P.S. Your chargers are killer. You are one lucky girl!

January 13, 2011 | Unregistered CommenterKim

Agreed! That drove me nuts when I was wedding planning! I read about budget weddings hoping to get ideas and inspiration. Instead, I ended up feeling bad about myself that no one in my family was in the wedding industry/owned a restaurant/ was a florist/ etc..

January 13, 2011 | Unregistered CommenterKatie

I started my wedding blog originally as "Beer Budget Bride" simply because I'm cheap and for the most part spending all that money on one day didn't sit right with me (still doesn't). We live 20min outside of NYC (and it's a true 20min, not just an overly used expression) 3min if you count the Bronx. We're 11 blocks away from the Westchester/Bronx border. Cost of living here is off the hook ridiculous. I googled it once. We're the 2nd most expensive county in the state of NY (after Manhattan) and 7th highest in the country!!

We started out with a guest list of 180 and went up close to 300 because of our parents. I think we had a "cost-conscious" wedding, but by no means a "budget" wedding. Could we have gone smaller? Had a civil ceremony? Decided on buffet vs. sit down? Could I have purchased my gown from David's Bridal vs. the designer sample I bought? Absolutely. But we did the best we could to curb costs for a wedding of the size that we had.

For example, I think Gocco is a wonderful idea but I don't have the time or patience for it, esp since people toss out invites like Christmas cards, so I went with an invite company. I however, did print out my own table numbers, buy picture frames at the dollar store, paint them in my backyard and deliver them to the venue myself. And that's ok. For what it's worth, I think that qualifies -- cutting corners wherever you can. Sharing ideas & projects for pennies with a high-end result.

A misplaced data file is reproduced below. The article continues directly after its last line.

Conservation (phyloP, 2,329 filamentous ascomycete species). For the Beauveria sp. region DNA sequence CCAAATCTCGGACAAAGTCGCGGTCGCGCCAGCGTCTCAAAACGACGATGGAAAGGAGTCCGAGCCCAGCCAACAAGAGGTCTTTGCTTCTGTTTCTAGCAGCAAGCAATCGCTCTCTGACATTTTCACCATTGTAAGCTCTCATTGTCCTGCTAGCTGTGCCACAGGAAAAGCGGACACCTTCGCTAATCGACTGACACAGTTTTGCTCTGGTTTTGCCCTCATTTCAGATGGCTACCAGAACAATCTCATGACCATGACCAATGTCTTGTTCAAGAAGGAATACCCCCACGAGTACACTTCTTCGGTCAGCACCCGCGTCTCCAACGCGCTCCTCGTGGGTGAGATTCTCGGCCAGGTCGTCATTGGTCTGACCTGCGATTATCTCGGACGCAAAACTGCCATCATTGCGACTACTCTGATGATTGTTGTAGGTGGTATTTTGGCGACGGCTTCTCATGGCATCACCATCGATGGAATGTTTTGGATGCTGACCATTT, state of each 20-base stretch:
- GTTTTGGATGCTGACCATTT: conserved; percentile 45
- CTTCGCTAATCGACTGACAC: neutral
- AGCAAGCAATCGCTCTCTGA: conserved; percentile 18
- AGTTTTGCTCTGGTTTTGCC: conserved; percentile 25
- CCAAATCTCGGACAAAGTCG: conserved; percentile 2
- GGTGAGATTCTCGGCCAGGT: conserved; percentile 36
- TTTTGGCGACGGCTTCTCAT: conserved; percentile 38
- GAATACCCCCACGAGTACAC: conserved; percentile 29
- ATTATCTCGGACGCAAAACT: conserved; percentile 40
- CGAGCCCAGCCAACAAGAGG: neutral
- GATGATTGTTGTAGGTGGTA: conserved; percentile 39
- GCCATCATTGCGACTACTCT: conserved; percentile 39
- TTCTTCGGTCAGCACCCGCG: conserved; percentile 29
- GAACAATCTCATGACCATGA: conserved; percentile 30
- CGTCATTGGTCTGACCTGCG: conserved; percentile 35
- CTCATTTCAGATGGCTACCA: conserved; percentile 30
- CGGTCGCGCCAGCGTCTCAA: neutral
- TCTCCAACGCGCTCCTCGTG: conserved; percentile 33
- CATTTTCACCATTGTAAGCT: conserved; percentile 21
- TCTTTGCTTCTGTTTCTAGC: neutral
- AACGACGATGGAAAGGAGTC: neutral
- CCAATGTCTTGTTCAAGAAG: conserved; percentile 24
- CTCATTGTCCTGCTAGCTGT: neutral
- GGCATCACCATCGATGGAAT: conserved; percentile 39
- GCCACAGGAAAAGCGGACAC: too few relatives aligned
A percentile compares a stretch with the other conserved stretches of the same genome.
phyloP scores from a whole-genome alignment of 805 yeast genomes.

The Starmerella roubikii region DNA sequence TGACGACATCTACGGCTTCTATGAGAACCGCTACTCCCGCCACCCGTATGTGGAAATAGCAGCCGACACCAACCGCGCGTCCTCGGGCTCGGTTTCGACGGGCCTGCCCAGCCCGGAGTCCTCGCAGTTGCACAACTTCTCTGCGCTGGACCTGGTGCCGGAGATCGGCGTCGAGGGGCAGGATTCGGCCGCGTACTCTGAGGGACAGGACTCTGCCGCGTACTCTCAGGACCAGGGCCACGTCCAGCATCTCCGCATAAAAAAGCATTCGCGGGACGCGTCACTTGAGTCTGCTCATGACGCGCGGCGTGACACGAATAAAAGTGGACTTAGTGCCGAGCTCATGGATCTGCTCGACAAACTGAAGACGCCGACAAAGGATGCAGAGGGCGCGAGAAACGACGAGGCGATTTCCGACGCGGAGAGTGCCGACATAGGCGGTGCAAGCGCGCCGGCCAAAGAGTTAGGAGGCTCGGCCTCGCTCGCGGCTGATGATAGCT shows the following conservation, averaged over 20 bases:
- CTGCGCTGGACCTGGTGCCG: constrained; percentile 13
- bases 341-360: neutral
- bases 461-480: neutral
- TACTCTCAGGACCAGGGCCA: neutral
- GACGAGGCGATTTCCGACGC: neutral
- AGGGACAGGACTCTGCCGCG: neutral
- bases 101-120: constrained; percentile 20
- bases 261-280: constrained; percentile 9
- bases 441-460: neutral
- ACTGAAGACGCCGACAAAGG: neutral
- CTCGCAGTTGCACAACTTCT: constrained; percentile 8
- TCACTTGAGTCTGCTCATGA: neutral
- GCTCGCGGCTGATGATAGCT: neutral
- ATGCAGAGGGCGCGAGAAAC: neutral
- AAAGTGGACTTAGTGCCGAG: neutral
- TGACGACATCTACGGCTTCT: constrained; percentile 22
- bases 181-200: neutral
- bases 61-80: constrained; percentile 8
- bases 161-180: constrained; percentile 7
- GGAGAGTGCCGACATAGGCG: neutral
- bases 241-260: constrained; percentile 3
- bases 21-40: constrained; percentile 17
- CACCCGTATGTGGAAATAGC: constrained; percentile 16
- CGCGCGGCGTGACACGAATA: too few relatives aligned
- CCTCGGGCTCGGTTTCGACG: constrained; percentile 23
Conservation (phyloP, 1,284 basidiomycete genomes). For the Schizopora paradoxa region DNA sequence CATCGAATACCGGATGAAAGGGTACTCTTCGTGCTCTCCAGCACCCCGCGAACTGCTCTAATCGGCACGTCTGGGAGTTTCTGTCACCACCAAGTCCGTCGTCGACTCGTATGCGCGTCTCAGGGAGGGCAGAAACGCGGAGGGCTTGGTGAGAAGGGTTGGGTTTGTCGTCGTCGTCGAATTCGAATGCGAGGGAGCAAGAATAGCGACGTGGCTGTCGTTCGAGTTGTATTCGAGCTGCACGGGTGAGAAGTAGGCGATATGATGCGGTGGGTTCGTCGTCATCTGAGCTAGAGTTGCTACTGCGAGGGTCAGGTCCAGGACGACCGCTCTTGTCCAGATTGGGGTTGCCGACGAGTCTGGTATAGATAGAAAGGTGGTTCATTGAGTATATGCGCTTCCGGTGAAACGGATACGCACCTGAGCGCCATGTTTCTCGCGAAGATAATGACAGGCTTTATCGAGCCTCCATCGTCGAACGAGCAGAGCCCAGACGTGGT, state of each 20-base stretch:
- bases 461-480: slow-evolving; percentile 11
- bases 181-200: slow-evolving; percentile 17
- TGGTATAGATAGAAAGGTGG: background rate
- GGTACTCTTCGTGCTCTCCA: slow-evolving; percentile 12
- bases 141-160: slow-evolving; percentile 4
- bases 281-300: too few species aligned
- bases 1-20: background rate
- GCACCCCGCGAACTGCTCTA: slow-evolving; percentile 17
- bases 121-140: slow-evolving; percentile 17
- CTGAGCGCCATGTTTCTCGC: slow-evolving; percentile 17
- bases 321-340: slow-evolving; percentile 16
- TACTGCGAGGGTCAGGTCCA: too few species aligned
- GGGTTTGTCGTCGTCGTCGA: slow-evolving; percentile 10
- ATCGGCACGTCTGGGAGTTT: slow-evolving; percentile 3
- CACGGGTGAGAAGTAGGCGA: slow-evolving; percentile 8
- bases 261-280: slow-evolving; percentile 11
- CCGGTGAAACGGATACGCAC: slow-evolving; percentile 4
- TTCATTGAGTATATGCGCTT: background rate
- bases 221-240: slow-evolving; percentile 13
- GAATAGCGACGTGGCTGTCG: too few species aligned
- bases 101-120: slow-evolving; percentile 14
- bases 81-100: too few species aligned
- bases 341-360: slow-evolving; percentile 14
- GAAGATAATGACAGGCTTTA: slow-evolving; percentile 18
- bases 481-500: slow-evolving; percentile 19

January 13, 2011 | Unregistered CommenterDancy

okay, i KNOW what you're saying. i feel that way every time i read about one of those "budget" weddings...or when i see a budget wedding at {freaking badass venue} Salvage One in Chicago, because I know that place alone costs $12K.

so...did you get your attire, booze, food, photography, cake, invitations, etc for free then? hm...

c'mon.

January 13, 2011 | Unregistered Commenterlizzie

I think what you are saying is not that its unfair, but just misleading when it is not listed in the cost breakdown of a wedding and when that gift is factored in to the breakdown only then should it be categorized as "budget" vs. for lack of a better term "luxe". Am I right?
This just makes people looking for inspiration more aware of what things actually cost and helps with being realistic...etc.

January 13, 2011 | Unregistered CommenterSharon

I agree with what you are saying and it drives me nuts reading about a "budget" wedding where they throw in their mom the pastry chef made their cake, their BFF is a graphic designer and did their invitations, their aunt is a photographer and took the pictures. I say if you have the resources USE them and good for them but don't start bragging about your "budget" wedding when in reality you are just lucky to know people in useful industries. It makes the rest of the brides out there without the same resources frustrated that they can't also have a beautiful $6K wedding for 200 people.

January 13, 2011 | Unregistered CommenterShannon

YES! You people are getting what I'm saying! And probably saying it better than I did. Sharon - you've said it best....misleading. I think that's the best term to use. I should have said that. Good thing I've got my peeps to help me. :)

January 13, 2011 | Registered CommenterLouise

I agree one hundred percent. Early on in my planning (or at least, what seemed early), I stumbled upon a beautiful "backyard" wedding. Crazy beautiful. It was so pretty that I think I even had a crying, tantrum-filled night of feeling completely inadequate because there was absolutely NO WAY I would ever be able to pull something together that looked that beautiful for a backyard wedding.

Then I took a closer look at the photos. The bride was Ted Dansen's daughter. Budget backyard wedding my left foot.

January 13, 2011 | Unregistered CommenterSarah